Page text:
Following the move of cannabis from Schedule 1 to Schedule 2 in 2018, the medical cannabis market in the United Kingdom has seen substantial changes. The recent House of Commons Committee Report provides insight into the condition of medical cannabis in the UK today and a preview of the prospects and difficulties that lie ahead.
Schedule 2 as a game-changer in the UK
Cannabis’ rescheduling in 2018 was a turning point for the UK’s medical cannabis industry. This change opened the door for specialised clinicians to recommend medicinal cannabis. This, thereby, brought in a new era of opportunities for patients looking for non-traditional therapies. In detail, the change gave specialised physicians the power to recommend cannabis-based products for medical use (CBPMs), whether they were employed by the NHS or in the commercial sector.
However, despite the rescheduling, licensed CBPMs have not yet hit the market in the UK. A product needs to meet Schedule 2 requirements and have marketing permission from regulatory agencies like the European Medicines Agency (EMA) or the Medicines and Healthcare Products Regulatory Authority (MHRA) in order to be classified as a CBPM. There are currently unlicensed CBPMs on the market that adhere to Schedule 2 but have not yet been given marketing approval. Furthermore, there are three licensed cannabis medicines – Epidyolex, Nabilone, and Sativex. They are applied to treat specific conditions such as severe epilepsy, chemotherapy-induced nausea, and multiple sclerosis-related spasticity.
Current prescription patterns
NHS issues medical cannabis prescriptions only in extreme circumstances. These are such as when other therapies have failed or are inappropriate. Only a few patients have received CBPMs on the NHS, according to recent data. Exact figures cannot be released to preserve patient privacy. However, encouraging signs of medical cannabis’ effectiveness in treating chronic pain have been discovered. Observational studies showed that a significant percentage of patients who used medical cannabis for managing chronic pain were able to cut back on or stop using opiate medicines.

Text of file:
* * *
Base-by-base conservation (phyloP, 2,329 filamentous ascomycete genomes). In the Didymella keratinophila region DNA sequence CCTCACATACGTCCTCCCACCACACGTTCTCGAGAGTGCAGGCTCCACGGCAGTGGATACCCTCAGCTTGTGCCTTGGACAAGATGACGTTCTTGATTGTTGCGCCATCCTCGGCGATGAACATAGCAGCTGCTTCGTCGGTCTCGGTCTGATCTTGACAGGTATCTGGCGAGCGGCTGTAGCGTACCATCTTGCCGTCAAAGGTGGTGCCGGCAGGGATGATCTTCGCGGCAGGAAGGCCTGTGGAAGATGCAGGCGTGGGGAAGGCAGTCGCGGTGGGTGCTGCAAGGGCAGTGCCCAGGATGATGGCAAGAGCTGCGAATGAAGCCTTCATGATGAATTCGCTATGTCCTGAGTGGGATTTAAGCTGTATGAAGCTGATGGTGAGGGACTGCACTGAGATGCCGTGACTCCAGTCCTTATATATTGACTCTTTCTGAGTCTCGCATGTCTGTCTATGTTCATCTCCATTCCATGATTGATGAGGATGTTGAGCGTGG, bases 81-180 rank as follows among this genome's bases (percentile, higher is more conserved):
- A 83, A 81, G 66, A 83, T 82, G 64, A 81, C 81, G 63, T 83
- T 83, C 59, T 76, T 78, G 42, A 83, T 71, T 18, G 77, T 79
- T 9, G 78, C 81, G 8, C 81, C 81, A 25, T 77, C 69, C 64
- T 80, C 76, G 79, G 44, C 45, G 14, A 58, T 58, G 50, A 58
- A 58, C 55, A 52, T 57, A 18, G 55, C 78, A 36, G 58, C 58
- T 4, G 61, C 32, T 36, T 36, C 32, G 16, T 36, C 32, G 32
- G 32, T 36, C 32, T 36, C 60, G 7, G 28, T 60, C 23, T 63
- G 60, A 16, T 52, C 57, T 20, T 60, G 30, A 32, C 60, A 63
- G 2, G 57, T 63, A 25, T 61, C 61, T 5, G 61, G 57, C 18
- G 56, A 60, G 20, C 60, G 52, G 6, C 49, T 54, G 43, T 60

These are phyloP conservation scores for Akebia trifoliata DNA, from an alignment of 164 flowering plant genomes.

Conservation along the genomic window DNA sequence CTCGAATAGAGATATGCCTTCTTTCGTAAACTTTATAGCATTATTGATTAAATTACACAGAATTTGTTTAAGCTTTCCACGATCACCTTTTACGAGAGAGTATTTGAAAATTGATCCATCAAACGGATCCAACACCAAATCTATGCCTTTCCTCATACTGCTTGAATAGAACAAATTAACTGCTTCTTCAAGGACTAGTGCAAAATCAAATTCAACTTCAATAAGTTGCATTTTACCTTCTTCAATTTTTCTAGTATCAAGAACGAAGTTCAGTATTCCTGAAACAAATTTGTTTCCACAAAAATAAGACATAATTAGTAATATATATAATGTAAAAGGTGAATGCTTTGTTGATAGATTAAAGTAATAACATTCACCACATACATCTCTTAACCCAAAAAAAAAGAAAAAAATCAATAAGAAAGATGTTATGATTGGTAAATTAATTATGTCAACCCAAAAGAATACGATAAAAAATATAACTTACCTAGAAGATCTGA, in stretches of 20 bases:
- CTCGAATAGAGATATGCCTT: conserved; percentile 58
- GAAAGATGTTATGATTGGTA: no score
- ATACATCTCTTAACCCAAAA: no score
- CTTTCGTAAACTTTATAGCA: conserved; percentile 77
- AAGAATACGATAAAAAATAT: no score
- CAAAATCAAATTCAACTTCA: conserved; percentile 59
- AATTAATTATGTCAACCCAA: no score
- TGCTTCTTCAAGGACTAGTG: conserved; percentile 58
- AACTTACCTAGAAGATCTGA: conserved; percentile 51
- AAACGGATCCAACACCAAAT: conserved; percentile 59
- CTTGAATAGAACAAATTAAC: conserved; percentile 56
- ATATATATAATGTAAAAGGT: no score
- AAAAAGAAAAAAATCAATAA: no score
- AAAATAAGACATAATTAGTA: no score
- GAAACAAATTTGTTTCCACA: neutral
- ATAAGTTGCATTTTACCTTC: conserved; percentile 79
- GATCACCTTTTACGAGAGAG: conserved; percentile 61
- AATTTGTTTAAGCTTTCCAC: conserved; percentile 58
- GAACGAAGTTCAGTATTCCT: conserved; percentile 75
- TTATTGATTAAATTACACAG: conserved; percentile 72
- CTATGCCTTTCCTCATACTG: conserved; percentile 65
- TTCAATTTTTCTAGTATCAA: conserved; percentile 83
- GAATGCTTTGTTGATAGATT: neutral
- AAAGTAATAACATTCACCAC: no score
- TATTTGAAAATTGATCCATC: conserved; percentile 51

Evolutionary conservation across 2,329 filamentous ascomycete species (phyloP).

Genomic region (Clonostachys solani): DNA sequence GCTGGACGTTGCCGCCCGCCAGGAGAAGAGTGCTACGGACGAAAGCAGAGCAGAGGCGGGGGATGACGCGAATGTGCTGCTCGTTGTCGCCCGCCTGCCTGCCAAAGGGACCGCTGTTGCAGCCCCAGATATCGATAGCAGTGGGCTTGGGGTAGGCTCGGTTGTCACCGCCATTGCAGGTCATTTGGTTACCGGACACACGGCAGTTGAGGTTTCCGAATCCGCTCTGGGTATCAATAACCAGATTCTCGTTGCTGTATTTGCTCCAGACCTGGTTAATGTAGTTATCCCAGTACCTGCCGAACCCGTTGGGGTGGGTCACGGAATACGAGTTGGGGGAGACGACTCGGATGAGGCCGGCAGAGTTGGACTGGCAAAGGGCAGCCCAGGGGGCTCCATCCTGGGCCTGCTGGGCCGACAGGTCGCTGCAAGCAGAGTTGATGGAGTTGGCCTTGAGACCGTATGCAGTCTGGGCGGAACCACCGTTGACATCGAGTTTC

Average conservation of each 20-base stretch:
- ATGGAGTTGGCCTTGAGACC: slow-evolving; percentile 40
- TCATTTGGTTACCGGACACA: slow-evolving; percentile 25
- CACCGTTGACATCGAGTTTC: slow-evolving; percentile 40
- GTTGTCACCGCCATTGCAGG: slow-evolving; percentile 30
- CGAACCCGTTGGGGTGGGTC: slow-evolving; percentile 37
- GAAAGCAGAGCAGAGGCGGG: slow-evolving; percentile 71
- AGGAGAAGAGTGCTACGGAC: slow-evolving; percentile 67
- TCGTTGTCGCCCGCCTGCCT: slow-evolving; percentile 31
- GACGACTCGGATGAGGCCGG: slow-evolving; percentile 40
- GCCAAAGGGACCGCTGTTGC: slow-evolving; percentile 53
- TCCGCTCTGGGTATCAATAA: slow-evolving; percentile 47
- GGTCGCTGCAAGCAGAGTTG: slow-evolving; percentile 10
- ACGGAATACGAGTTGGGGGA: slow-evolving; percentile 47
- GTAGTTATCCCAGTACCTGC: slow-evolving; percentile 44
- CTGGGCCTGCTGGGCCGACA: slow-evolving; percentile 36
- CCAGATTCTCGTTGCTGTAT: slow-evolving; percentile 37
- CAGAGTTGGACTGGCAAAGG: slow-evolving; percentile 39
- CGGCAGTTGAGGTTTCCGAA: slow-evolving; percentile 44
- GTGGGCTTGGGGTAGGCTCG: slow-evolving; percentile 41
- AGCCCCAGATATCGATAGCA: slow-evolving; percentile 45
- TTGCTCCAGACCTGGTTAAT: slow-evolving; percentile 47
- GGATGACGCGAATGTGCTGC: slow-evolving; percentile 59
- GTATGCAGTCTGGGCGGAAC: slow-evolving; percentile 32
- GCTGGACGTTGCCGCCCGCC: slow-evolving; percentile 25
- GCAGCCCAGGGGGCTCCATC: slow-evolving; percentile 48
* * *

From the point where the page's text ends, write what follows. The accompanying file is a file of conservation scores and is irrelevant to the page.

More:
Medical cannabis: challenges in access
Despite the changing environment, many patients still face difficulties getting access to medical cannabis. Many people see the limitations in the current access routes for medical cannabis. It seems to be expensive, with occuring supply chain concerns. In order to save money, many patients turn to buying private medications. Because of this circumstance, some people may turn to the black market in order to find the relief they need. This is a worrying development since it may lead to the criminalization of people who have legitimate medical requirements.
Report learnings: looking forward whilst addressing the gaps
The NHS Cannabis Report identifies a number of issues that require focus and resolution. First and foremost, individuals with valid medical needs should have more access to unlicensed CBPMs on the NHS. Further study and randomised control trials are necessary to determine the therapeutic usefulness of CBPMs for the management of chronic pain. It should come with the potential to incorporate CBPMs into therapy alternatives in the right circumstances. A strong evidence foundation for the efficacy and cost-effectiveness of CBPMs must occur through collaboration between the government, doctors, and researchers. As the report says:
“The ACMD seeks to provide scientific, evidence-based recommendations to support the development of evidence-based drug policy.”
In conclusion, a turning point is near for the UK’s medical cannabis industry. Although we can see many succeses since cannabis reschedule in 2018, there are still present obstacles. The UK has the ability to offer beneficial medical cannabis solutions for individuals in need while navigating the complex web of legislation, access, and awareness with a dedication to research, accessibility, and patient-centric policy.
Nevertheless, the Scottish NHS has already supported the UK medical cannabis company – Ananda Developments. Thanks to this cooperation, they will be able to mark a notable advance in endometriosis pain management with their new MRX1 cannabinoid oil.